12. Giorgio Di Pietro & Andrea Cutillo, 2006. "University Quality and Labour Market Outcomes in Italy," LABOUR, CEIS, vol. 20(1), pages 37-62, March.
    13. Barro, Robert J & Lee, Jong-Wha, 2001. "International Data on Educational Attainment: Updates and Implications," Oxford Economic Papers, Oxford University Press, vol. 53(3), pages 541-563, July.
    14. Groot, Wim & Maassen van den Brink, Henriette, 2000. "Overeducation in the labor market: a meta-analysis," Economics of Education Review, Elsevier, vol. 19(2), pages 149-158, April.
    15. Groeneveld, Sandra & Hartog, Joop, 2004. "Overeducation, wages and promotions within the firm," Labour Economics, Elsevier, vol. 11(6), pages 701-714, December.
    16. Dieter Verhaest & Eddy Omey, 2010. "The determinants of overeducation: different measures, different outcomes?," International Journal of Manpower, Emerald Group Publishing, vol. 31(6), pages 608-625, September.
    17. Rabe-Hesketh, Sophia & Skrondal, Anders & Pickles, Andrew, 2005. "Maximum likelihood estimation of limited and discrete dependent variable models with nested random effects," Journal of Econometrics, Elsevier, vol. 128(2), pages 301-323, October.
    18. Sicherman, Nachum, 1991. ""Overeducation" in the Labor Market," Journal of Labor Economics, University of Chicago Press, vol. 9(2), pages 101-122, April.
    19. P. J. Sloane & H. Battu & P. T. Seaman, 1999. "Overeducation, undereducation and the British labour market," Applied Economics, Taylor & Francis Journals, vol. 31(11), pages 1437-1453.
    20. H. Battu & C. R. Belfield & P. J. Sloane, 1999. "Overeducation Among Graduates: a cohort view," Education Economics, Taylor & Francis Journals, vol. 7(1), pages 21-38.
    21. Rubb, Stephen, 2003. "Overeducation: a short or long run phenomenon for individuals?," Economics of Education Review, Elsevier, vol. 22(4), pages 389-394, August.
    22. Renes, Gusta & Ridder, Geert, 1995. "Are women overqualified," Labour Economics, Elsevier, vol. 2(1), pages 3-18, March.
    23. Michael Spence, 1973. "Job Market Signaling," The Quarterly Journal of Economics, Oxford University Press, vol. 87(3), pages 355-374.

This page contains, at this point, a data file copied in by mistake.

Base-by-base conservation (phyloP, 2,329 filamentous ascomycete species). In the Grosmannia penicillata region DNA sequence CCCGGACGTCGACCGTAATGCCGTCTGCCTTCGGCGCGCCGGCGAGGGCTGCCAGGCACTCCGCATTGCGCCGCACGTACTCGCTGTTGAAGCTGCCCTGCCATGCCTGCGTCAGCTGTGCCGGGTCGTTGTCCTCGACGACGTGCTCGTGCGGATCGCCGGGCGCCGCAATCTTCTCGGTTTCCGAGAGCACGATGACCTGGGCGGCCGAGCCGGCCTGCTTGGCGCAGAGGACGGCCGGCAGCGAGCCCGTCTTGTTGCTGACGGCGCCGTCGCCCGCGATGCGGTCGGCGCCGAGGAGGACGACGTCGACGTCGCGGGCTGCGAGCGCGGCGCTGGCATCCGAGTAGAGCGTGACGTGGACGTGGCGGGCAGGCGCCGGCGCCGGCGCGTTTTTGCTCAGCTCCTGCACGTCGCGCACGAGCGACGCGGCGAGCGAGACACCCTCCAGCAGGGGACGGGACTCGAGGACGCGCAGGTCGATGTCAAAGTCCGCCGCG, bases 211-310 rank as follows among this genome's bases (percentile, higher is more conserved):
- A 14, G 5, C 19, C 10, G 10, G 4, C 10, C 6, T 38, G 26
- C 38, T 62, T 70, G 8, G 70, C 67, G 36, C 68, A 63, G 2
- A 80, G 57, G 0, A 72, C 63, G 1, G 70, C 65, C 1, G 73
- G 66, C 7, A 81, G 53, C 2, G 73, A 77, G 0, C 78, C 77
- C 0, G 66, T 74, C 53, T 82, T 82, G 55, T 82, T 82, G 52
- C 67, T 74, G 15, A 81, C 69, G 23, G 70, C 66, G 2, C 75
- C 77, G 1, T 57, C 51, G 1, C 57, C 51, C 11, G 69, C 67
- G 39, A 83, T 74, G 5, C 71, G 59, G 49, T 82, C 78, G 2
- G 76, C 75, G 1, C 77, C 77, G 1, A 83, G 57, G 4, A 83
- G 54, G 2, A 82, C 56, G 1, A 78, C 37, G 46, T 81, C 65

Full references (including those not matched with items on IDEAS)

    Corrections

    All material on this site has been provided by the respective publishers and authors. You can help correct errors and omissions. When requesting a correction, please mention this item's handle: RePEc:unm:umaror:2010007. See general information about how to correct material in RePEc.

    For technical questions regarding this item, or to correct its authors, title, abstract, bibliographic or download information, contact: (Leonne Portz). General contact details of provider: http://edirc.repec.org/data/romaanl.html .

    If you have authored this item and are not yet registered with RePEc, we encourage you to do it here. This allows to link your profile to this item. It also allows you to accept potential citations to this item that we are uncertain about.

    If CitEc recognized a reference but did not link an item in RePEc to it, you can help with this form .

    If you know of missing items citing this one, you can help us creating those links by adding the relevant references in the same way as above, for each refering item. If you are a registered author of this item, you may also want to check the "citations" tab in your RePEc Author Service profile, as there may be some citations waiting for confirmation.

    Please note that corrections may take a couple of weeks to filter through the various RePEc services.

    IDEAS is a RePEc service hosted by the Research Division of the Federal Reserve Bank of St. Louis . RePEc uses bibliographic data supplied by the respective publishers.